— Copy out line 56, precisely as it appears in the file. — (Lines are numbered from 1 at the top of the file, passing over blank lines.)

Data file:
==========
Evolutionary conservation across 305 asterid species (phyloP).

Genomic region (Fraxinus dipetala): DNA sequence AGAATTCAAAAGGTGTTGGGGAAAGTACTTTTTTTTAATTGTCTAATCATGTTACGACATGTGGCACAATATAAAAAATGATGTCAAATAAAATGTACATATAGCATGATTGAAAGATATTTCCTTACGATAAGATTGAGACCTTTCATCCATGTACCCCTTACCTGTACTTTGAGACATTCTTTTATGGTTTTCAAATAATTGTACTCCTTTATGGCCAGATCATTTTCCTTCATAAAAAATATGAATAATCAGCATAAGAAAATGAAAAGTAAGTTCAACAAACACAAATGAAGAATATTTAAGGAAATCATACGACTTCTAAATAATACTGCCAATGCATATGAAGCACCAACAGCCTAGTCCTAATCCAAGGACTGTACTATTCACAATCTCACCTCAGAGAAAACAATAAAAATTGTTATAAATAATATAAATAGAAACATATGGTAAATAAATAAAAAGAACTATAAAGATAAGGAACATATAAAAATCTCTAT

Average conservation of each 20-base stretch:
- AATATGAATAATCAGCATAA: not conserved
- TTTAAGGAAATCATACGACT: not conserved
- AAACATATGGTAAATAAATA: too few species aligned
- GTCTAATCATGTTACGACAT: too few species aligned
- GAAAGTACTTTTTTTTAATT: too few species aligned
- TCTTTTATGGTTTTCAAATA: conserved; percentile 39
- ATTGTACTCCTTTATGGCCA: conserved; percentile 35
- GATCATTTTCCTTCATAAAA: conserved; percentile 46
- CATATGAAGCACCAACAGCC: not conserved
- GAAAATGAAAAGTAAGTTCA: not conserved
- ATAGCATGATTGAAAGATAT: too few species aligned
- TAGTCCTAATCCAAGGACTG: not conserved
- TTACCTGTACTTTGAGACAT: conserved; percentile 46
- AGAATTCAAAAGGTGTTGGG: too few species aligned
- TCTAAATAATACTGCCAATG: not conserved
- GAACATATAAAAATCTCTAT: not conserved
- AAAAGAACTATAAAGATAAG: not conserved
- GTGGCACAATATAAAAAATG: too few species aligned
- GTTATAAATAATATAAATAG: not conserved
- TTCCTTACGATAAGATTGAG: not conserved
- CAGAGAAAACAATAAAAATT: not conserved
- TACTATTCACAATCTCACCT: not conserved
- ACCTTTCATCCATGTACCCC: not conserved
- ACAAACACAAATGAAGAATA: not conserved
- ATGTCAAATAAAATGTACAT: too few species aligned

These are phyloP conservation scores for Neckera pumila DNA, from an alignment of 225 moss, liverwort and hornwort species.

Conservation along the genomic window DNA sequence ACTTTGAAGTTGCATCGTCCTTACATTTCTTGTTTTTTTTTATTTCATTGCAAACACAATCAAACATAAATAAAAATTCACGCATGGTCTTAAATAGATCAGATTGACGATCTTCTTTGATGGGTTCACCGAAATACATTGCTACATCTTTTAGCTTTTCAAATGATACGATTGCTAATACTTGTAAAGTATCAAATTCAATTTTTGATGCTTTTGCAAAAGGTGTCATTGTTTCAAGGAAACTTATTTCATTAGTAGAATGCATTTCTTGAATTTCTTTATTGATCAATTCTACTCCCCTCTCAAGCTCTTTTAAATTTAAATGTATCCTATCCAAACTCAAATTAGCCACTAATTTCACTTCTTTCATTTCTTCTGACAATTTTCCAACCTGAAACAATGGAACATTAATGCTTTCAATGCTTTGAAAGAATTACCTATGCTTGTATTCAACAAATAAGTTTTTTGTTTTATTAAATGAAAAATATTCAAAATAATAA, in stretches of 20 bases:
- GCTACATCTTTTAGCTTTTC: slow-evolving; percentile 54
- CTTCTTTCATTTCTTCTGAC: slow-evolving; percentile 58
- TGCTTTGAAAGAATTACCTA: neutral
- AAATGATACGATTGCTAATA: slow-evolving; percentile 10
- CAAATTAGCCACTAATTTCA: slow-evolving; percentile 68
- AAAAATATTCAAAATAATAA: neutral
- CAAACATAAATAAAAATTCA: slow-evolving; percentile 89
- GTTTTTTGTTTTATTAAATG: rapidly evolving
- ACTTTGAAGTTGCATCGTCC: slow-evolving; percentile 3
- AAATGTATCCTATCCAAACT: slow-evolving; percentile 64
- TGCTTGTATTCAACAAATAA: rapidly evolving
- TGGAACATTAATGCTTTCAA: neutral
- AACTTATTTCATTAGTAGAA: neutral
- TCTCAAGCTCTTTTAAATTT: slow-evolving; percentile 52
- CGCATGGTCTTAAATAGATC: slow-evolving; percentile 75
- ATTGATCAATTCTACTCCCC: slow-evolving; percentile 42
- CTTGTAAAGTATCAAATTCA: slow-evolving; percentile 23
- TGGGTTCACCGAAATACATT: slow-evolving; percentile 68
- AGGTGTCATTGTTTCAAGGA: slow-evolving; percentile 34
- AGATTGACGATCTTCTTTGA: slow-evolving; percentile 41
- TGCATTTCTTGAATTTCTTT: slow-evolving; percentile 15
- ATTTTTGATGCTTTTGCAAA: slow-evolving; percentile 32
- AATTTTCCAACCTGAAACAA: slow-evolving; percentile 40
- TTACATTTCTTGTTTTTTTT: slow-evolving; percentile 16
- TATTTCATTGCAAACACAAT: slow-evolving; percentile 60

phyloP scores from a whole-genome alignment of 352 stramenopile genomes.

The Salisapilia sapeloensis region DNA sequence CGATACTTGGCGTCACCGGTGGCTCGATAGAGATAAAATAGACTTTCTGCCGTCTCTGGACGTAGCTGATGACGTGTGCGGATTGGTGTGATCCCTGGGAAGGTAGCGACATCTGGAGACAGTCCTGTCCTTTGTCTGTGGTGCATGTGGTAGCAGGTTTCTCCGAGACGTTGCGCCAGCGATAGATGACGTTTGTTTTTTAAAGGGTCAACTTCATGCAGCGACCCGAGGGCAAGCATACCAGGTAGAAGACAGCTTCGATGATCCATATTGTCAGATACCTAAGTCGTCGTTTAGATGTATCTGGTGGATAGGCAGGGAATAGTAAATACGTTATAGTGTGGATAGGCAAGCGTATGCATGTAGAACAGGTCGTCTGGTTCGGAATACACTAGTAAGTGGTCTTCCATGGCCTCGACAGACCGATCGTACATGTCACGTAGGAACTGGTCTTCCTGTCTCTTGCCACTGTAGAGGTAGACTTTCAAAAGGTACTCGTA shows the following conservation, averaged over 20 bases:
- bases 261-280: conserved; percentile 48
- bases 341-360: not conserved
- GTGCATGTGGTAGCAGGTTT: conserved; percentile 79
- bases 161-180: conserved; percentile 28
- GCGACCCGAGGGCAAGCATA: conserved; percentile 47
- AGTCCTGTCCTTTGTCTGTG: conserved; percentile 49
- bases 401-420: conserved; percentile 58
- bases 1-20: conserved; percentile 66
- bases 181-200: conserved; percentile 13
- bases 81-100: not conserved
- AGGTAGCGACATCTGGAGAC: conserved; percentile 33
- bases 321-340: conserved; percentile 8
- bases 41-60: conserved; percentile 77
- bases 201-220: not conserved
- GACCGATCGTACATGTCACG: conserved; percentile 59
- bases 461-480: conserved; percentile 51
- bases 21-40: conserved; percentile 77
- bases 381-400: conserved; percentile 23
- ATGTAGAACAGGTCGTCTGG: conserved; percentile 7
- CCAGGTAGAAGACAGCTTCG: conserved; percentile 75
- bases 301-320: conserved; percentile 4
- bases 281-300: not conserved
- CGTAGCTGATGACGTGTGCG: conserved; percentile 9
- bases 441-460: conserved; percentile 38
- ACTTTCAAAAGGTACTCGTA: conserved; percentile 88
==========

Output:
phyloP scores from a whole-genome alignment of 352 stramenopile genomes.